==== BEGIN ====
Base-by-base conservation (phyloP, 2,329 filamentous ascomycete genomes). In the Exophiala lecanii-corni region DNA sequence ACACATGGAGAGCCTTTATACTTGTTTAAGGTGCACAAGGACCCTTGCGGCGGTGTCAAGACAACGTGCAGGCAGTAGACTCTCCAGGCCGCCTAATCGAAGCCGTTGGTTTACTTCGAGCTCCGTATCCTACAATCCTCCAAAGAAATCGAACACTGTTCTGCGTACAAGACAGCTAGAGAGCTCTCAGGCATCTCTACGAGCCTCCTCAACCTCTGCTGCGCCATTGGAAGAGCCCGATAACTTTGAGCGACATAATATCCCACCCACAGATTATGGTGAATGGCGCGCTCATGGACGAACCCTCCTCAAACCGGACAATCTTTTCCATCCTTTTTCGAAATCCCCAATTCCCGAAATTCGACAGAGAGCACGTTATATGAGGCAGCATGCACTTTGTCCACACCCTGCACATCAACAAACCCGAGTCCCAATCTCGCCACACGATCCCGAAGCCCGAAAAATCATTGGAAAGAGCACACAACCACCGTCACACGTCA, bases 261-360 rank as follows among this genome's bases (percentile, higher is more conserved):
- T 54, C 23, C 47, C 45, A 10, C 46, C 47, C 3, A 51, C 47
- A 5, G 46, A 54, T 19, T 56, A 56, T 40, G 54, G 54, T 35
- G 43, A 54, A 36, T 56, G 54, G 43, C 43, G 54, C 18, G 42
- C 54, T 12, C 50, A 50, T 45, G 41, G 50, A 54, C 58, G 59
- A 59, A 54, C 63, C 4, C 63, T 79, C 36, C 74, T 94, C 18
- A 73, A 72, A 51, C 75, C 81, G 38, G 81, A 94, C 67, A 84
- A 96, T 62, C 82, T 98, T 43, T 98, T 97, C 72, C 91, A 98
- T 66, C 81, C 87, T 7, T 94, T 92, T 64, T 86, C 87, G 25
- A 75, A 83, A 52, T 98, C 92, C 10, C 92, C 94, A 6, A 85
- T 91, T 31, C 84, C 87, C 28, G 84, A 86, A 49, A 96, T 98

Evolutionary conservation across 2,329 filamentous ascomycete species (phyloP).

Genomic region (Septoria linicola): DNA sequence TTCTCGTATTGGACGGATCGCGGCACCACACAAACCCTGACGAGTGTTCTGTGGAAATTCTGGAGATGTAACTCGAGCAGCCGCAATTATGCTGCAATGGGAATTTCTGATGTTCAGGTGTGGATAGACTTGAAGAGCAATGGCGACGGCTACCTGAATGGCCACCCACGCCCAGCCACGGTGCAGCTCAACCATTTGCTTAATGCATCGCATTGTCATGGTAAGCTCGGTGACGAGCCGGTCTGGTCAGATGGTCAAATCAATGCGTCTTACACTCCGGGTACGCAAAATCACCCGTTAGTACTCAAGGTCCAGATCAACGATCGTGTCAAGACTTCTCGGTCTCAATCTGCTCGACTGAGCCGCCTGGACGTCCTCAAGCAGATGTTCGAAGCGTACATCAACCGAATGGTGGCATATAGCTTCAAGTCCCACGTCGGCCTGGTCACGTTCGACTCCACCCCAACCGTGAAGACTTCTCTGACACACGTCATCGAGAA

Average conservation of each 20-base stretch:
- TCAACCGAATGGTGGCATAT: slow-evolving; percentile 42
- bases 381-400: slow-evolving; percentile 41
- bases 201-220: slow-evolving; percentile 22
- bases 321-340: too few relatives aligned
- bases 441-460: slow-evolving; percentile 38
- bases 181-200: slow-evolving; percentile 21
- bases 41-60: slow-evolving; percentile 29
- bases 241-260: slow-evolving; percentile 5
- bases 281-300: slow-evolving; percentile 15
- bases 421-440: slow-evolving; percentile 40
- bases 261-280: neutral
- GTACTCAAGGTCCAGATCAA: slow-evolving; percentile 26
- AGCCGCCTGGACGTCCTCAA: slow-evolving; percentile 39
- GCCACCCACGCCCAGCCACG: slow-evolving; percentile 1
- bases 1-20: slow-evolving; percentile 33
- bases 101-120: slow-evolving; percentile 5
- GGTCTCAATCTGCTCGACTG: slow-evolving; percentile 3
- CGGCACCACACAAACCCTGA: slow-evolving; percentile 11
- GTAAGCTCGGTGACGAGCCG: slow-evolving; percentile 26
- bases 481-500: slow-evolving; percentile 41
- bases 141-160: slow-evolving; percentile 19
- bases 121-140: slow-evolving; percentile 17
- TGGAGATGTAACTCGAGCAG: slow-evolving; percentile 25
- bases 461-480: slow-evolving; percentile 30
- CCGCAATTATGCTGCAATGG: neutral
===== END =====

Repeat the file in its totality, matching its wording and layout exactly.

Base-by-base conservation (phyloP, 2,329 filamentous ascomycete genomes). In the Exophiala lecanii-corni region DNA sequence ACACATGGAGAGCCTTTATACTTGTTTAAGGTGCACAAGGACCCTTGCGGCGGTGTCAAGACAACGTGCAGGCAGTAGACTCTCCAGGCCGCCTAATCGAAGCCGTTGGTTTACTTCGAGCTCCGTATCCTACAATCCTCCAAAGAAATCGAACACTGTTCTGCGTACAAGACAGCTAGAGAGCTCTCAGGCATCTCTACGAGCCTCCTCAACCTCTGCTGCGCCATTGGAAGAGCCCGATAACTTTGAGCGACATAATATCCCACCCACAGATTATGGTGAATGGCGCGCTCATGGACGAACCCTCCTCAAACCGGACAATCTTTTCCATCCTTTTTCGAAATCCCCAATTCCCGAAATTCGACAGAGAGCACGTTATATGAGGCAGCATGCACTTTGTCCACACCCTGCACATCAACAAACCCGAGTCCCAATCTCGCCACACGATCCCGAAGCCCGAAAAATCATTGGAAAGAGCACACAACCACCGTCACACGTCA, bases 261-360 rank as follows among this genome's bases (percentile, higher is more conserved):
- T 54, C 23, C 47, C 45, A 10, C 46, C 47, C 3, A 51, C 47
- A 5, G 46, A 54, T 19, T 56, A 56, T 40, G 54, G 54, T 35
- G 43, A 54, A 36, T 56, G 54, G 43, C 43, G 54, C 18, G 42
- C 54, T 12, C 50, A 50, T 45, G 41, G 50, A 54, C 58, G 59
- A 59, A 54, C 63, C 4, C 63, T 79, C 36, C 74, T 94, C 18
- A 73, A 72, A 51, C 75, C 81, G 38, G 81, A 94, C 67, A 84
- A 96, T 62, C 82, T 98, T 43, T 98, T 97, C 72, C 91, A 98
- T 66, C 81, C 87, T 7, T 94, T 92, T 64, T 86, C 87, G 25
- A 75, A 83, A 52, T 98, C 92, C 10, C 92, C 94, A 6, A 85
- T 91, T 31, C 84, C 87, C 28, G 84, A 86, A 49, A 96, T 98

Evolutionary conservation across 2,329 filamentous ascomycete species (phyloP).

Genomic region (Septoria linicola): DNA sequence TTCTCGTATTGGACGGATCGCGGCACCACACAAACCCTGACGAGTGTTCTGTGGAAATTCTGGAGATGTAACTCGAGCAGCCGCAATTATGCTGCAATGGGAATTTCTGATGTTCAGGTGTGGATAGACTTGAAGAGCAATGGCGACGGCTACCTGAATGGCCACCCACGCCCAGCCACGGTGCAGCTCAACCATTTGCTTAATGCATCGCATTGTCATGGTAAGCTCGGTGACGAGCCGGTCTGGTCAGATGGTCAAATCAATGCGTCTTACACTCCGGGTACGCAAAATCACCCGTTAGTACTCAAGGTCCAGATCAACGATCGTGTCAAGACTTCTCGGTCTCAATCTGCTCGACTGAGCCGCCTGGACGTCCTCAAGCAGATGTTCGAAGCGTACATCAACCGAATGGTGGCATATAGCTTCAAGTCCCACGTCGGCCTGGTCACGTTCGACTCCACCCCAACCGTGAAGACTTCTCTGACACACGTCATCGAGAA

Average conservation of each 20-base stretch:
- TCAACCGAATGGTGGCATAT: slow-evolving; percentile 42
- bases 381-400: slow-evolving; percentile 41
- bases 201-220: slow-evolving; percentile 22
- bases 321-340: too few relatives aligned
- bases 441-460: slow-evolving; percentile 38
- bases 181-200: slow-evolving; percentile 21
- bases 41-60: slow-evolving; percentile 29
- bases 241-260: slow-evolving; percentile 5
- bases 281-300: slow-evolving; percentile 15
- bases 421-440: slow-evolving; percentile 40
- bases 261-280: neutral
- GTACTCAAGGTCCAGATCAA: slow-evolving; percentile 26
- AGCCGCCTGGACGTCCTCAA: slow-evolving; percentile 39
- GCCACCCACGCCCAGCCACG: slow-evolving; percentile 1
- bases 1-20: slow-evolving; percentile 33
- bases 101-120: slow-evolving; percentile 5
- GGTCTCAATCTGCTCGACTG: slow-evolving; percentile 3
- CGGCACCACACAAACCCTGA: slow-evolving; percentile 11
- GTAAGCTCGGTGACGAGCCG: slow-evolving; percentile 26
- bases 481-500: slow-evolving; percentile 41
- bases 141-160: slow-evolving; percentile 19
- bases 121-140: slow-evolving; percentile 17
- TGGAGATGTAACTCGAGCAG: slow-evolving; percentile 25
- bases 461-480: slow-evolving; percentile 30
- CCGCAATTATGCTGCAATGG: neutral